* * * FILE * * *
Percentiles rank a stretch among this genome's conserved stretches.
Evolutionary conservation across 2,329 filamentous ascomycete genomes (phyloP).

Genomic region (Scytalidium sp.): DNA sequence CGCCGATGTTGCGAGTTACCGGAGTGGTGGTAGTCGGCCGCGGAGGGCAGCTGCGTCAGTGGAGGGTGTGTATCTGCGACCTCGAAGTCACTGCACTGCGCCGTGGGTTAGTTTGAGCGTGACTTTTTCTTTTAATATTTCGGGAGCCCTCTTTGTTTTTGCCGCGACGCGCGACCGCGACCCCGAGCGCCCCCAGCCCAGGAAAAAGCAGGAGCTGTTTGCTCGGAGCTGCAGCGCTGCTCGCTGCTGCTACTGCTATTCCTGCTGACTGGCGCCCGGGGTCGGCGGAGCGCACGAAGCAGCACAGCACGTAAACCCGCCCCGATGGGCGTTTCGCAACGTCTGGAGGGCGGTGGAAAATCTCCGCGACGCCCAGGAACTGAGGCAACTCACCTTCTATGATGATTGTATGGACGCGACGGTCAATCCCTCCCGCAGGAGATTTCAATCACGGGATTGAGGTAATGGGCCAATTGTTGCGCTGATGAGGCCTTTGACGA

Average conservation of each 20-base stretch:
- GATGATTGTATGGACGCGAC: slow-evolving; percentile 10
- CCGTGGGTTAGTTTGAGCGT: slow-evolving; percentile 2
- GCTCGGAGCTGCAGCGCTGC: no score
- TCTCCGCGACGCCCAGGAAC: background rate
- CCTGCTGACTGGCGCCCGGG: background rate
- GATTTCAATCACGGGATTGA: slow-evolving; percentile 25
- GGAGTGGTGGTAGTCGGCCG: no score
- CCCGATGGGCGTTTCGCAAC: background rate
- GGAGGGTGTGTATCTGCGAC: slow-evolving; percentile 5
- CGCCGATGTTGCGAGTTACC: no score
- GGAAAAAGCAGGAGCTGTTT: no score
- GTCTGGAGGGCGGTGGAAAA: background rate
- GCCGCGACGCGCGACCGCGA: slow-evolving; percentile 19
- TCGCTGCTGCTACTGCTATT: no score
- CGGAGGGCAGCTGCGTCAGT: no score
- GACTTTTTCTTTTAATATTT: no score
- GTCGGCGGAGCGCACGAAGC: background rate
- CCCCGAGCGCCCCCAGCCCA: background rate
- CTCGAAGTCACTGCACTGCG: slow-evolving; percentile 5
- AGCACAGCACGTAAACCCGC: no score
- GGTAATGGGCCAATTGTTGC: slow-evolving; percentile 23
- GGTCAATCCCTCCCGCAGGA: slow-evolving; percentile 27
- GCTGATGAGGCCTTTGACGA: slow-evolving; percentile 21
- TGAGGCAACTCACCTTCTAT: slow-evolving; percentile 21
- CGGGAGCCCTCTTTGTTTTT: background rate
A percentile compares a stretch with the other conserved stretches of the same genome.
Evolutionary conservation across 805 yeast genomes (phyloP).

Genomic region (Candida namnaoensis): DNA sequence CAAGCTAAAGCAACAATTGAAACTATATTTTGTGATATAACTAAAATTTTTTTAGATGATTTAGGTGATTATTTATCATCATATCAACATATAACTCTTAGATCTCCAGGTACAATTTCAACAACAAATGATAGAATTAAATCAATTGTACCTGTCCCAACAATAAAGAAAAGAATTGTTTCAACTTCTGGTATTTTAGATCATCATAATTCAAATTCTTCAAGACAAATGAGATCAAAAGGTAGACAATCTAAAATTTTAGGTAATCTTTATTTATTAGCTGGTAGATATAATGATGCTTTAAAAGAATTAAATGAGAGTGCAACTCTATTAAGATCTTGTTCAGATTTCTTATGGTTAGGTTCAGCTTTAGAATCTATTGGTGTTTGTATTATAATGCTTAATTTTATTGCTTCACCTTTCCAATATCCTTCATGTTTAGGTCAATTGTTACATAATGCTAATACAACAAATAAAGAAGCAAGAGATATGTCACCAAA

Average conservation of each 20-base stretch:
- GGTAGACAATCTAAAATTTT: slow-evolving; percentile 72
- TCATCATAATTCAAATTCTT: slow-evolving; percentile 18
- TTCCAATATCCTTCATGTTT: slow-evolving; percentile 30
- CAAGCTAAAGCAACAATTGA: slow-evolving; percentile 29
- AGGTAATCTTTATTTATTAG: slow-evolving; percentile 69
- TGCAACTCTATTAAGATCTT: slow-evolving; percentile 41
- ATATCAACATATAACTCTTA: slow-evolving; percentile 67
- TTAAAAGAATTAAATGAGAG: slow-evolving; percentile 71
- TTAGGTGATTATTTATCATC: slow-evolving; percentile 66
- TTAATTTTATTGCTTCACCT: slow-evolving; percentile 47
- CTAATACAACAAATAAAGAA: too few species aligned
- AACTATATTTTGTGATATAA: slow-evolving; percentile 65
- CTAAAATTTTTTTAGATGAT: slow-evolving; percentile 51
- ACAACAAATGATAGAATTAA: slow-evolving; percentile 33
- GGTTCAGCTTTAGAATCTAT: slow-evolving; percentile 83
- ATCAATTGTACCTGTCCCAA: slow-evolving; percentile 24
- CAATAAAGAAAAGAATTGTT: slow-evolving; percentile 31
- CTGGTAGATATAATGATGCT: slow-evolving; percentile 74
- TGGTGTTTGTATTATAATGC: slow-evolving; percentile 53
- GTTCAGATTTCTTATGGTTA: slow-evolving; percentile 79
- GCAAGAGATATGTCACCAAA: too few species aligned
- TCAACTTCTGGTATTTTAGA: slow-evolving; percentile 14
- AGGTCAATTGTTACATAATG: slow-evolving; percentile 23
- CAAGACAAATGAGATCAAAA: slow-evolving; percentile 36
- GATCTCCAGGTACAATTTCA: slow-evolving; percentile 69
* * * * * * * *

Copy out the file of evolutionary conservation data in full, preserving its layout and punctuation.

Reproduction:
Percentiles rank a stretch among this genome's conserved stretches.
Evolutionary conservation across 2,329 filamentous ascomycete genomes (phyloP).

Genomic region (Scytalidium sp.): DNA sequence CGCCGATGTTGCGAGTTACCGGAGTGGTGGTAGTCGGCCGCGGAGGGCAGCTGCGTCAGTGGAGGGTGTGTATCTGCGACCTCGAAGTCACTGCACTGCGCCGTGGGTTAGTTTGAGCGTGACTTTTTCTTTTAATATTTCGGGAGCCCTCTTTGTTTTTGCCGCGACGCGCGACCGCGACCCCGAGCGCCCCCAGCCCAGGAAAAAGCAGGAGCTGTTTGCTCGGAGCTGCAGCGCTGCTCGCTGCTGCTACTGCTATTCCTGCTGACTGGCGCCCGGGGTCGGCGGAGCGCACGAAGCAGCACAGCACGTAAACCCGCCCCGATGGGCGTTTCGCAACGTCTGGAGGGCGGTGGAAAATCTCCGCGACGCCCAGGAACTGAGGCAACTCACCTTCTATGATGATTGTATGGACGCGACGGTCAATCCCTCCCGCAGGAGATTTCAATCACGGGATTGAGGTAATGGGCCAATTGTTGCGCTGATGAGGCCTTTGACGA

Average conservation of each 20-base stretch:
- GATGATTGTATGGACGCGAC: slow-evolving; percentile 10
- CCGTGGGTTAGTTTGAGCGT: slow-evolving; percentile 2
- GCTCGGAGCTGCAGCGCTGC: no score
- TCTCCGCGACGCCCAGGAAC: background rate
- CCTGCTGACTGGCGCCCGGG: background rate
- GATTTCAATCACGGGATTGA: slow-evolving; percentile 25
- GGAGTGGTGGTAGTCGGCCG: no score
- CCCGATGGGCGTTTCGCAAC: background rate
- GGAGGGTGTGTATCTGCGAC: slow-evolving; percentile 5
- CGCCGATGTTGCGAGTTACC: no score
- GGAAAAAGCAGGAGCTGTTT: no score
- GTCTGGAGGGCGGTGGAAAA: background rate
- GCCGCGACGCGCGACCGCGA: slow-evolving; percentile 19
- TCGCTGCTGCTACTGCTATT: no score
- CGGAGGGCAGCTGCGTCAGT: no score
- GACTTTTTCTTTTAATATTT: no score
- GTCGGCGGAGCGCACGAAGC: background rate
- CCCCGAGCGCCCCCAGCCCA: background rate
- CTCGAAGTCACTGCACTGCG: slow-evolving; percentile 5
- AGCACAGCACGTAAACCCGC: no score
- GGTAATGGGCCAATTGTTGC: slow-evolving; percentile 23
- GGTCAATCCCTCCCGCAGGA: slow-evolving; percentile 27
- GCTGATGAGGCCTTTGACGA: slow-evolving; percentile 21
- TGAGGCAACTCACCTTCTAT: slow-evolving; percentile 21
- CGGGAGCCCTCTTTGTTTTT: background rate
A percentile compares a stretch with the other conserved stretches of the same genome.
Evolutionary conservation across 805 yeast genomes (phyloP).

Genomic region (Candida namnaoensis): DNA sequence CAAGCTAAAGCAACAATTGAAACTATATTTTGTGATATAACTAAAATTTTTTTAGATGATTTAGGTGATTATTTATCATCATATCAACATATAACTCTTAGATCTCCAGGTACAATTTCAACAACAAATGATAGAATTAAATCAATTGTACCTGTCCCAACAATAAAGAAAAGAATTGTTTCAACTTCTGGTATTTTAGATCATCATAATTCAAATTCTTCAAGACAAATGAGATCAAAAGGTAGACAATCTAAAATTTTAGGTAATCTTTATTTATTAGCTGGTAGATATAATGATGCTTTAAAAGAATTAAATGAGAGTGCAACTCTATTAAGATCTTGTTCAGATTTCTTATGGTTAGGTTCAGCTTTAGAATCTATTGGTGTTTGTATTATAATGCTTAATTTTATTGCTTCACCTTTCCAATATCCTTCATGTTTAGGTCAATTGTTACATAATGCTAATACAACAAATAAAGAAGCAAGAGATATGTCACCAAA

Average conservation of each 20-base stretch:
- GGTAGACAATCTAAAATTTT: slow-evolving; percentile 72
- TCATCATAATTCAAATTCTT: slow-evolving; percentile 18
- TTCCAATATCCTTCATGTTT: slow-evolving; percentile 30
- CAAGCTAAAGCAACAATTGA: slow-evolving; percentile 29
- AGGTAATCTTTATTTATTAG: slow-evolving; percentile 69
- TGCAACTCTATTAAGATCTT: slow-evolving; percentile 41
- ATATCAACATATAACTCTTA: slow-evolving; percentile 67
- TTAAAAGAATTAAATGAGAG: slow-evolving; percentile 71
- TTAGGTGATTATTTATCATC: slow-evolving; percentile 66
- TTAATTTTATTGCTTCACCT: slow-evolving; percentile 47
- CTAATACAACAAATAAAGAA: too few species aligned
- AACTATATTTTGTGATATAA: slow-evolving; percentile 65
- CTAAAATTTTTTTAGATGAT: slow-evolving; percentile 51
- ACAACAAATGATAGAATTAA: slow-evolving; percentile 33
- GGTTCAGCTTTAGAATCTAT: slow-evolving; percentile 83
- ATCAATTGTACCTGTCCCAA: slow-evolving; percentile 24
- CAATAAAGAAAAGAATTGTT: slow-evolving; percentile 31
- CTGGTAGATATAATGATGCT: slow-evolving; percentile 74
- TGGTGTTTGTATTATAATGC: slow-evolving; percentile 53
- GTTCAGATTTCTTATGGTTA: slow-evolving; percentile 79
- GCAAGAGATATGTCACCAAA: too few species aligned
- TCAACTTCTGGTATTTTAGA: slow-evolving; percentile 14
- AGGTCAATTGTTACATAATG: slow-evolving; percentile 23
- CAAGACAAATGAGATCAAAA: slow-evolving; percentile 36
- GATCTCCAGGTACAATTTCA: slow-evolving; percentile 69